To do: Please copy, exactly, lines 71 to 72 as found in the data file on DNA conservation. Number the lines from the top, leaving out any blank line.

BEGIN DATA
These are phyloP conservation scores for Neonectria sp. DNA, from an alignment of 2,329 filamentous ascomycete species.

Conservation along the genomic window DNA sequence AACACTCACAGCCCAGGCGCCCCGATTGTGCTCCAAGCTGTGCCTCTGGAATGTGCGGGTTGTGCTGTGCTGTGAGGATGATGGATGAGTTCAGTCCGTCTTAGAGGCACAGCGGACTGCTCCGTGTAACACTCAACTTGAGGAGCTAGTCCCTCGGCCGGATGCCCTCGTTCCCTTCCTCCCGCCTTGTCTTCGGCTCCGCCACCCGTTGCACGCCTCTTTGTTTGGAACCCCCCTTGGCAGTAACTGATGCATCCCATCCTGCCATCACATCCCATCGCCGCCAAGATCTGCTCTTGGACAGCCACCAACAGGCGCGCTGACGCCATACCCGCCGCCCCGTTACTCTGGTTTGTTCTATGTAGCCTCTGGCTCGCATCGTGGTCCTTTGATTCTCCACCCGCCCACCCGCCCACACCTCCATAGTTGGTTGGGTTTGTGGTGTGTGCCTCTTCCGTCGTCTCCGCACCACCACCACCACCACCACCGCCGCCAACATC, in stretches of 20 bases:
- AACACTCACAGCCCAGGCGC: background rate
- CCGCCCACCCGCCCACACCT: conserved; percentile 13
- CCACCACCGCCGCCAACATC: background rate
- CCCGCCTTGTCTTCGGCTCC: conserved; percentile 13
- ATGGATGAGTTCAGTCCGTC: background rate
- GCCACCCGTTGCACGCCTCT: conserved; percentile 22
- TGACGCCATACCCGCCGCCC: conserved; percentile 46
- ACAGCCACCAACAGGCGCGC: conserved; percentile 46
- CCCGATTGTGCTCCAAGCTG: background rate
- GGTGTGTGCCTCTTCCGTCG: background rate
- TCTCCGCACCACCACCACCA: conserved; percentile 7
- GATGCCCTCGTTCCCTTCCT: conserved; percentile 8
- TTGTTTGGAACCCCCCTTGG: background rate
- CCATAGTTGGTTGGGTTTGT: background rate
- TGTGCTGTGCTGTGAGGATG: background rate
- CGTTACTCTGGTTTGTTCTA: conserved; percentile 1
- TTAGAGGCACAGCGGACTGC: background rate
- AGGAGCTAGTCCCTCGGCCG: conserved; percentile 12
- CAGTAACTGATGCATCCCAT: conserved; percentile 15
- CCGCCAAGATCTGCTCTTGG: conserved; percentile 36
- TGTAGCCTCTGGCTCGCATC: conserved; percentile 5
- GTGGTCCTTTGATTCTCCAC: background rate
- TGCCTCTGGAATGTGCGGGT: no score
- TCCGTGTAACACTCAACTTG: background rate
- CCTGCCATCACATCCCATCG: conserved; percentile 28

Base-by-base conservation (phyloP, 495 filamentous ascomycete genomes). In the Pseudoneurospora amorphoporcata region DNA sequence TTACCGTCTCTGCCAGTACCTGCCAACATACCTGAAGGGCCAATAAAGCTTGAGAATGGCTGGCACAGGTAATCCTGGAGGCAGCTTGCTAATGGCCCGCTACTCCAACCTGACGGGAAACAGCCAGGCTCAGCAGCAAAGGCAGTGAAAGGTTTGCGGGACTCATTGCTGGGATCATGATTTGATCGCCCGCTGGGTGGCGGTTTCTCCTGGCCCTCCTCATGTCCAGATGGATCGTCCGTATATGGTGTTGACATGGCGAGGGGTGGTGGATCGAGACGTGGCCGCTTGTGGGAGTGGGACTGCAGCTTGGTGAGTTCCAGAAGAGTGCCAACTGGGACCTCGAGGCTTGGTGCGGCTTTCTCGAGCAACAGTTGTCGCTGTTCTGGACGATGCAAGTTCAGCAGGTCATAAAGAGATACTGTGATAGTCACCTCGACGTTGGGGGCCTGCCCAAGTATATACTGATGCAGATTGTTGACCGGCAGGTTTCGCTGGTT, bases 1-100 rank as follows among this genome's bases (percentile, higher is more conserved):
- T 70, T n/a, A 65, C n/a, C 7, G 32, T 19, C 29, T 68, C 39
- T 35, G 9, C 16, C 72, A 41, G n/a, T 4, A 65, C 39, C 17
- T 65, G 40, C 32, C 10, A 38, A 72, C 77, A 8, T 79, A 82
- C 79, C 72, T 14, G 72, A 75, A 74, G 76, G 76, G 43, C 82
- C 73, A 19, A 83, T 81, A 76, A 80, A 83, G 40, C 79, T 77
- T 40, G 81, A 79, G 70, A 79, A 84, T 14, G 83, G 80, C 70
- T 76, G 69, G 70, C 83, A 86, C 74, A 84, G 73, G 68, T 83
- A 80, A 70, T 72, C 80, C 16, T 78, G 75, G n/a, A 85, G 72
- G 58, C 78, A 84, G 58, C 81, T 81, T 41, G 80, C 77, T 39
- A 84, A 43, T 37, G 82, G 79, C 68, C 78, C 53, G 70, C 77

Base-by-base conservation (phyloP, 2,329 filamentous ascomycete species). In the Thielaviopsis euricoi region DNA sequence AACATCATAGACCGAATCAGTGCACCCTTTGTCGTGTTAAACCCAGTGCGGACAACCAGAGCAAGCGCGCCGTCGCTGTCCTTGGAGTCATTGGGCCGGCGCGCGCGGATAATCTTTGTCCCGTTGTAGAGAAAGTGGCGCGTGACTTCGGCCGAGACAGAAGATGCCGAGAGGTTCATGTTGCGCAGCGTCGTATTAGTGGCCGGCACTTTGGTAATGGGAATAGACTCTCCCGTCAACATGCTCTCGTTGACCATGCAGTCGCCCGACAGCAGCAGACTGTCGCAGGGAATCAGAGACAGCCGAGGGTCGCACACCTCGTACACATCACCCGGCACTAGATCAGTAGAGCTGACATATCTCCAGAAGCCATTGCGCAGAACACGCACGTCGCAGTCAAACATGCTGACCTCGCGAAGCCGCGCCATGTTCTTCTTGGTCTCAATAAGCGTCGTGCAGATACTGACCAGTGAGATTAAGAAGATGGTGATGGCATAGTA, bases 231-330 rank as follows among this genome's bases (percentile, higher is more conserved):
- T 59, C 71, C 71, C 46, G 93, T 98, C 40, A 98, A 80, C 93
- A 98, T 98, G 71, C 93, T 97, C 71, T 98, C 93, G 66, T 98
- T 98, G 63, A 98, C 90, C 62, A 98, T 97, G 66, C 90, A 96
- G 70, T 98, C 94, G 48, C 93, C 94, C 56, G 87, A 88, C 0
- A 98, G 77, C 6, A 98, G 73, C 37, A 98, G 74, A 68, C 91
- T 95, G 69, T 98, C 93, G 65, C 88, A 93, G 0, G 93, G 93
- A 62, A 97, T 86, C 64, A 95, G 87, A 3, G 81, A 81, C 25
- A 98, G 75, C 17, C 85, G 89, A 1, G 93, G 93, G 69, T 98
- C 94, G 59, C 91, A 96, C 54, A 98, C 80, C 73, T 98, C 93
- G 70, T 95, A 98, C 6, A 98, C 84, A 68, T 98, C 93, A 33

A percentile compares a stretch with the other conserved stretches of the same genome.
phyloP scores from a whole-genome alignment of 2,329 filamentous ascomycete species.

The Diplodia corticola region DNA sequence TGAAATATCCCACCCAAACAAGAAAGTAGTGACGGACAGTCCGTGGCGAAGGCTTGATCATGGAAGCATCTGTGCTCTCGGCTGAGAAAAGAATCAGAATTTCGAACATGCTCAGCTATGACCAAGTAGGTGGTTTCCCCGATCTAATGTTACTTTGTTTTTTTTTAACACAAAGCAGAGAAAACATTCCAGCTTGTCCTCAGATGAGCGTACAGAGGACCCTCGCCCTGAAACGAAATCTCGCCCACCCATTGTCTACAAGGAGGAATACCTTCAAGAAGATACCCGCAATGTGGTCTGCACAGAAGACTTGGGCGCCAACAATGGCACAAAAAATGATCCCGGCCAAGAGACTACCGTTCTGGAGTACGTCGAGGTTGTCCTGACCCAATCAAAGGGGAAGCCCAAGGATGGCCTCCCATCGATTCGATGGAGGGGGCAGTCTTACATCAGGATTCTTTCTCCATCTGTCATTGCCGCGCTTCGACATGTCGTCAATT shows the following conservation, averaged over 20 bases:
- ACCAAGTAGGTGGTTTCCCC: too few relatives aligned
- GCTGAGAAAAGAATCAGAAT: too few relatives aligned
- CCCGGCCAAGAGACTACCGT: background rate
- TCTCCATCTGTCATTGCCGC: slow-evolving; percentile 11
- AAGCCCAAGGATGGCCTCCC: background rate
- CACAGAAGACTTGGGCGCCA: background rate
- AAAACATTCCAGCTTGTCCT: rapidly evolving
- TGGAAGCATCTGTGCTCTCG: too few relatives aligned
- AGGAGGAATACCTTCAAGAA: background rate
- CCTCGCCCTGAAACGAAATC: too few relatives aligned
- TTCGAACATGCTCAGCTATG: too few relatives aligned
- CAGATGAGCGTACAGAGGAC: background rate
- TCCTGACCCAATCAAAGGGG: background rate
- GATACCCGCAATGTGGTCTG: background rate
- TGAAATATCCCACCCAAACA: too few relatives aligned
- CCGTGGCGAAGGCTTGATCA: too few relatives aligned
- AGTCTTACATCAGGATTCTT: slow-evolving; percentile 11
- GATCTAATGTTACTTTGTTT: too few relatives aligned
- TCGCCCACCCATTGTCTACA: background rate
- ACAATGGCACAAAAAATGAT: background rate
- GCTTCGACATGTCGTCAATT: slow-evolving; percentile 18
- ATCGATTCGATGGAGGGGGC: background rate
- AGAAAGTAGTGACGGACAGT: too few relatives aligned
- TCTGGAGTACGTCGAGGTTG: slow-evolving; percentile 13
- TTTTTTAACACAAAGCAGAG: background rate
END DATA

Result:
- TCGCCCACCCATTGTCTACA: background rate
- ACAATGGCACAAAAAATGAT: background rate